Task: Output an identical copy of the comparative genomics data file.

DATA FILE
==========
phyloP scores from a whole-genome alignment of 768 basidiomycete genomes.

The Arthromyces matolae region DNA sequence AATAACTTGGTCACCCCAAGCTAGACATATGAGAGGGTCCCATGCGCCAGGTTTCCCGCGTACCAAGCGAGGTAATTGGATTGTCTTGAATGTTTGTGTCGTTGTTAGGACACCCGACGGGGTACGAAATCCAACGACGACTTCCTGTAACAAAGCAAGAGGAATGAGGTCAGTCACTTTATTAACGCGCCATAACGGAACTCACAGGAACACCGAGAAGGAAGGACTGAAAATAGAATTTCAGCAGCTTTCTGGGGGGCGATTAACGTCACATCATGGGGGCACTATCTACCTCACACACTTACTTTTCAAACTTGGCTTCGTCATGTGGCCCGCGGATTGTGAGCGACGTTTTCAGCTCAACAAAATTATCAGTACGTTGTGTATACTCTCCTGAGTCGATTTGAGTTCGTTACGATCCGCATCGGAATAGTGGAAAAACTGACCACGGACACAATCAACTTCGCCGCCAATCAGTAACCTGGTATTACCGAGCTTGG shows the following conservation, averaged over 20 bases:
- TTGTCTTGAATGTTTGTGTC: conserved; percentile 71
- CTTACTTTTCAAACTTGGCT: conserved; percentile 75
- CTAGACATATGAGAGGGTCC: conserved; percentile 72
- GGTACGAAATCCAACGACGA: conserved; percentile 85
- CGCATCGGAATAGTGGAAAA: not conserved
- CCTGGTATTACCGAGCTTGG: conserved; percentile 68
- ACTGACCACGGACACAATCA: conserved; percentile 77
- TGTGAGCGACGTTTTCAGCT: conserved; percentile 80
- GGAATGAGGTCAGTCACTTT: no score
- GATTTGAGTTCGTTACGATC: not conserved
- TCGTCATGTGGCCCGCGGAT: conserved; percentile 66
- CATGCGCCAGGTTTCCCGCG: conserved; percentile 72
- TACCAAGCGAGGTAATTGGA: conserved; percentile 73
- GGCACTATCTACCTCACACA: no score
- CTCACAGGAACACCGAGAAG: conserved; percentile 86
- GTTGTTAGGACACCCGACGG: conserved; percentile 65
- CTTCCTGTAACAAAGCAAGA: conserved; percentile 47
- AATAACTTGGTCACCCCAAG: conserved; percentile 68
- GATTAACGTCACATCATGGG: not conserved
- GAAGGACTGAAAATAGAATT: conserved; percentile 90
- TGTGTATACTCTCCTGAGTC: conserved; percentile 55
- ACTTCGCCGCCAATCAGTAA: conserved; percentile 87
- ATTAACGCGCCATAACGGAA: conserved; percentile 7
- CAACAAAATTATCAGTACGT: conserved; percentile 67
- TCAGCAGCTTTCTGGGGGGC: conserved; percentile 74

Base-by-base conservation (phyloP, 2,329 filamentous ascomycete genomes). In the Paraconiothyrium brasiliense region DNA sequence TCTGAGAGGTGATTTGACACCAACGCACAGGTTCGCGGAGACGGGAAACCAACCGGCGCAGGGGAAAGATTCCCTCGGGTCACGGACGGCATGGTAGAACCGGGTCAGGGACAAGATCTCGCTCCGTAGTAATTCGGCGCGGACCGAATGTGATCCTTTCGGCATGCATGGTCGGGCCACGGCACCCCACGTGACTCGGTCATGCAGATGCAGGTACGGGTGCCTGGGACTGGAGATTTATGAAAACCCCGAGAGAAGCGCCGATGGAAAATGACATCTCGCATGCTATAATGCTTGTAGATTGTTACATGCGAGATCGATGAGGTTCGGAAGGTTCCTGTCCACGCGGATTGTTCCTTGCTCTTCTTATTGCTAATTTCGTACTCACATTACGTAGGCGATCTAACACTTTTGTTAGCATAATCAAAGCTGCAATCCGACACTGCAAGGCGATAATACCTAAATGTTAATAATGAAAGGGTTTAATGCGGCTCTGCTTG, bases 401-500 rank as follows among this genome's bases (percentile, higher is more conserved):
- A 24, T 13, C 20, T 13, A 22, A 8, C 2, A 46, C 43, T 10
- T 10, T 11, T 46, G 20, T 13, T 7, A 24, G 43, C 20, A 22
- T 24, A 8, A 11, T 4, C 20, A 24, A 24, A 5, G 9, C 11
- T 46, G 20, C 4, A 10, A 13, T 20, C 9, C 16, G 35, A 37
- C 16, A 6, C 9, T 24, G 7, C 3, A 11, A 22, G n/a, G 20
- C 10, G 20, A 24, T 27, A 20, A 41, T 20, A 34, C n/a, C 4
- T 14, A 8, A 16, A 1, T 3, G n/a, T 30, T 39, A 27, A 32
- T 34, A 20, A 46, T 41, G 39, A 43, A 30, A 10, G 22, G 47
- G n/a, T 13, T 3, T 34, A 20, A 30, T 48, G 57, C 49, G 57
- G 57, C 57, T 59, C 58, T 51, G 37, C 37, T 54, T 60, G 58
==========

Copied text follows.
phyloP scores from a whole-genome alignment of 768 basidiomycete genomes.

The Arthromyces matolae region DNA sequence AATAACTTGGTCACCCCAAGCTAGACATATGAGAGGGTCCCATGCGCCAGGTTTCCCGCGTACCAAGCGAGGTAATTGGATTGTCTTGAATGTTTGTGTCGTTGTTAGGACACCCGACGGGGTACGAAATCCAACGACGACTTCCTGTAACAAAGCAAGAGGAATGAGGTCAGTCACTTTATTAACGCGCCATAACGGAACTCACAGGAACACCGAGAAGGAAGGACTGAAAATAGAATTTCAGCAGCTTTCTGGGGGGCGATTAACGTCACATCATGGGGGCACTATCTACCTCACACACTTACTTTTCAAACTTGGCTTCGTCATGTGGCCCGCGGATTGTGAGCGACGTTTTCAGCTCAACAAAATTATCAGTACGTTGTGTATACTCTCCTGAGTCGATTTGAGTTCGTTACGATCCGCATCGGAATAGTGGAAAAACTGACCACGGACACAATCAACTTCGCCGCCAATCAGTAACCTGGTATTACCGAGCTTGG shows the following conservation, averaged over 20 bases:
- TTGTCTTGAATGTTTGTGTC: conserved; percentile 71
- CTTACTTTTCAAACTTGGCT: conserved; percentile 75
- CTAGACATATGAGAGGGTCC: conserved; percentile 72
- GGTACGAAATCCAACGACGA: conserved; percentile 85
- CGCATCGGAATAGTGGAAAA: not conserved
- CCTGGTATTACCGAGCTTGG: conserved; percentile 68
- ACTGACCACGGACACAATCA: conserved; percentile 77
- TGTGAGCGACGTTTTCAGCT: conserved; percentile 80
- GGAATGAGGTCAGTCACTTT: no score
- GATTTGAGTTCGTTACGATC: not conserved
- TCGTCATGTGGCCCGCGGAT: conserved; percentile 66
- CATGCGCCAGGTTTCCCGCG: conserved; percentile 72
- TACCAAGCGAGGTAATTGGA: conserved; percentile 73
- GGCACTATCTACCTCACACA: no score
- CTCACAGGAACACCGAGAAG: conserved; percentile 86
- GTTGTTAGGACACCCGACGG: conserved; percentile 65
- CTTCCTGTAACAAAGCAAGA: conserved; percentile 47
- AATAACTTGGTCACCCCAAG: conserved; percentile 68
- GATTAACGTCACATCATGGG: not conserved
- GAAGGACTGAAAATAGAATT: conserved; percentile 90
- TGTGTATACTCTCCTGAGTC: conserved; percentile 55
- ACTTCGCCGCCAATCAGTAA: conserved; percentile 87
- ATTAACGCGCCATAACGGAA: conserved; percentile 7
- CAACAAAATTATCAGTACGT: conserved; percentile 67
- TCAGCAGCTTTCTGGGGGGC: conserved; percentile 74

Base-by-base conservation (phyloP, 2,329 filamentous ascomycete genomes). In the Paraconiothyrium brasiliense region DNA sequence TCTGAGAGGTGATTTGACACCAACGCACAGGTTCGCGGAGACGGGAAACCAACCGGCGCAGGGGAAAGATTCCCTCGGGTCACGGACGGCATGGTAGAACCGGGTCAGGGACAAGATCTCGCTCCGTAGTAATTCGGCGCGGACCGAATGTGATCCTTTCGGCATGCATGGTCGGGCCACGGCACCCCACGTGACTCGGTCATGCAGATGCAGGTACGGGTGCCTGGGACTGGAGATTTATGAAAACCCCGAGAGAAGCGCCGATGGAAAATGACATCTCGCATGCTATAATGCTTGTAGATTGTTACATGCGAGATCGATGAGGTTCGGAAGGTTCCTGTCCACGCGGATTGTTCCTTGCTCTTCTTATTGCTAATTTCGTACTCACATTACGTAGGCGATCTAACACTTTTGTTAGCATAATCAAAGCTGCAATCCGACACTGCAAGGCGATAATACCTAAATGTTAATAATGAAAGGGTTTAATGCGGCTCTGCTTG, bases 401-500 rank as follows among this genome's bases (percentile, higher is more conserved):
- A 24, T 13, C 20, T 13, A 22, A 8, C 2, A 46, C 43, T 10
- T 10, T 11, T 46, G 20, T 13, T 7, A 24, G 43, C 20, A 22
- T 24, A 8, A 11, T 4, C 20, A 24, A 24, A 5, G 9, C 11
- T 46, G 20, C 4, A 10, A 13, T 20, C 9, C 16, G 35, A 37
- C 16, A 6, C 9, T 24, G 7, C 3, A 11, A 22, G n/a, G 20
- C 10, G 20, A 24, T 27, A 20, A 41, T 20, A 34, C n/a, C 4
- T 14, A 8, A 16, A 1, T 3, G n/a, T 30, T 39, A 27, A 32
- T 34, A 20, A 46, T 41, G 39, A 43, A 30, A 10, G 22, G 47
- G n/a, T 13, T 3, T 34, A 20, A 30, T 48, G 57, C 49, G 57
- G 57, C 57, T 59, C 58, T 51, G 37, C 37, T 54, T 60, G 58